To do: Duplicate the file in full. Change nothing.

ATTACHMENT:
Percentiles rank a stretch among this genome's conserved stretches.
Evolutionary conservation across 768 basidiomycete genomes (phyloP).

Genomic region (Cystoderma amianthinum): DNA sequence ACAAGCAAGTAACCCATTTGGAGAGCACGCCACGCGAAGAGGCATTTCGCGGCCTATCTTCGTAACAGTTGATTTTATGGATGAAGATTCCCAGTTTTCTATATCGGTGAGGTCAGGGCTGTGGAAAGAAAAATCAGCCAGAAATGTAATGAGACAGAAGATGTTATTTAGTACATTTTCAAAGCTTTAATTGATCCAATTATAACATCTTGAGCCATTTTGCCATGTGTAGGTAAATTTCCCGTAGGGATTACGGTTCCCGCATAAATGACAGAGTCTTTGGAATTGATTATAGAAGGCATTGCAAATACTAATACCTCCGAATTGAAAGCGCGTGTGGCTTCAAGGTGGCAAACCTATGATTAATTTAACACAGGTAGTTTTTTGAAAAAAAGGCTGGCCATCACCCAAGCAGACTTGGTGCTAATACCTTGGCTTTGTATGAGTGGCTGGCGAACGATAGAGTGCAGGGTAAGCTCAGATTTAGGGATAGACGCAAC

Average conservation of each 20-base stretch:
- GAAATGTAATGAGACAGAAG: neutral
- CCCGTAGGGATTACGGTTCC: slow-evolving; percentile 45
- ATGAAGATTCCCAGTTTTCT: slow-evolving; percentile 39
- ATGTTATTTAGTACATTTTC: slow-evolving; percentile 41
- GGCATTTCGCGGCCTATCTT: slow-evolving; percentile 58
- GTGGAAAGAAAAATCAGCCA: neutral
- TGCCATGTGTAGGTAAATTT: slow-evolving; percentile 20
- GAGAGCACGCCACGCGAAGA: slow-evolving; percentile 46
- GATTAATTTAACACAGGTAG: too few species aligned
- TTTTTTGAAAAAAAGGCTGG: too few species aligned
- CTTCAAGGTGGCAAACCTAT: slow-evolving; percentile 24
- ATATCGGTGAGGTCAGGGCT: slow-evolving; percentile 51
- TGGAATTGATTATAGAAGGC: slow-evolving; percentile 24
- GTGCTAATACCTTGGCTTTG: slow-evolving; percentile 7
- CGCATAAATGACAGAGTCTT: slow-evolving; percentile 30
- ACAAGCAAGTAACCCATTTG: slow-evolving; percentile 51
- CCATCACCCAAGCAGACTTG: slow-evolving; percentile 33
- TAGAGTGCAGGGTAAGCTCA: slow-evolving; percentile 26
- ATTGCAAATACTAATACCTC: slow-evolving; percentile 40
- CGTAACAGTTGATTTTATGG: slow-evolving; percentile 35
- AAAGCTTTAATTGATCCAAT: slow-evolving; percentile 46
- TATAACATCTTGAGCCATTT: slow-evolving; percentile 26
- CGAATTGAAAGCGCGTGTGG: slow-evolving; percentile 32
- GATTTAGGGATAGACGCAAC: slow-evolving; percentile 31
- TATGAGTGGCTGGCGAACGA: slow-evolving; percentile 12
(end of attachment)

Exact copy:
Percentiles rank a stretch among this genome's conserved stretches.
Evolutionary conservation across 768 basidiomycete genomes (phyloP).

Genomic region (Cystoderma amianthinum): DNA sequence ACAAGCAAGTAACCCATTTGGAGAGCACGCCACGCGAAGAGGCATTTCGCGGCCTATCTTCGTAACAGTTGATTTTATGGATGAAGATTCCCAGTTTTCTATATCGGTGAGGTCAGGGCTGTGGAAAGAAAAATCAGCCAGAAATGTAATGAGACAGAAGATGTTATTTAGTACATTTTCAAAGCTTTAATTGATCCAATTATAACATCTTGAGCCATTTTGCCATGTGTAGGTAAATTTCCCGTAGGGATTACGGTTCCCGCATAAATGACAGAGTCTTTGGAATTGATTATAGAAGGCATTGCAAATACTAATACCTCCGAATTGAAAGCGCGTGTGGCTTCAAGGTGGCAAACCTATGATTAATTTAACACAGGTAGTTTTTTGAAAAAAAGGCTGGCCATCACCCAAGCAGACTTGGTGCTAATACCTTGGCTTTGTATGAGTGGCTGGCGAACGATAGAGTGCAGGGTAAGCTCAGATTTAGGGATAGACGCAAC

Average conservation of each 20-base stretch:
- GAAATGTAATGAGACAGAAG: neutral
- CCCGTAGGGATTACGGTTCC: slow-evolving; percentile 45
- ATGAAGATTCCCAGTTTTCT: slow-evolving; percentile 39
- ATGTTATTTAGTACATTTTC: slow-evolving; percentile 41
- GGCATTTCGCGGCCTATCTT: slow-evolving; percentile 58
- GTGGAAAGAAAAATCAGCCA: neutral
- TGCCATGTGTAGGTAAATTT: slow-evolving; percentile 20
- GAGAGCACGCCACGCGAAGA: slow-evolving; percentile 46
- GATTAATTTAACACAGGTAG: too few species aligned
- TTTTTTGAAAAAAAGGCTGG: too few species aligned
- CTTCAAGGTGGCAAACCTAT: slow-evolving; percentile 24
- ATATCGGTGAGGTCAGGGCT: slow-evolving; percentile 51
- TGGAATTGATTATAGAAGGC: slow-evolving; percentile 24
- GTGCTAATACCTTGGCTTTG: slow-evolving; percentile 7
- CGCATAAATGACAGAGTCTT: slow-evolving; percentile 30
- ACAAGCAAGTAACCCATTTG: slow-evolving; percentile 51
- CCATCACCCAAGCAGACTTG: slow-evolving; percentile 33
- TAGAGTGCAGGGTAAGCTCA: slow-evolving; percentile 26
- ATTGCAAATACTAATACCTC: slow-evolving; percentile 40
- CGTAACAGTTGATTTTATGG: slow-evolving; percentile 35
- AAAGCTTTAATTGATCCAAT: slow-evolving; percentile 46
- TATAACATCTTGAGCCATTT: slow-evolving; percentile 26
- CGAATTGAAAGCGCGTGTGG: slow-evolving; percentile 32
- GATTTAGGGATAGACGCAAC: slow-evolving; percentile 31
- TATGAGTGGCTGGCGAACGA: slow-evolving; percentile 12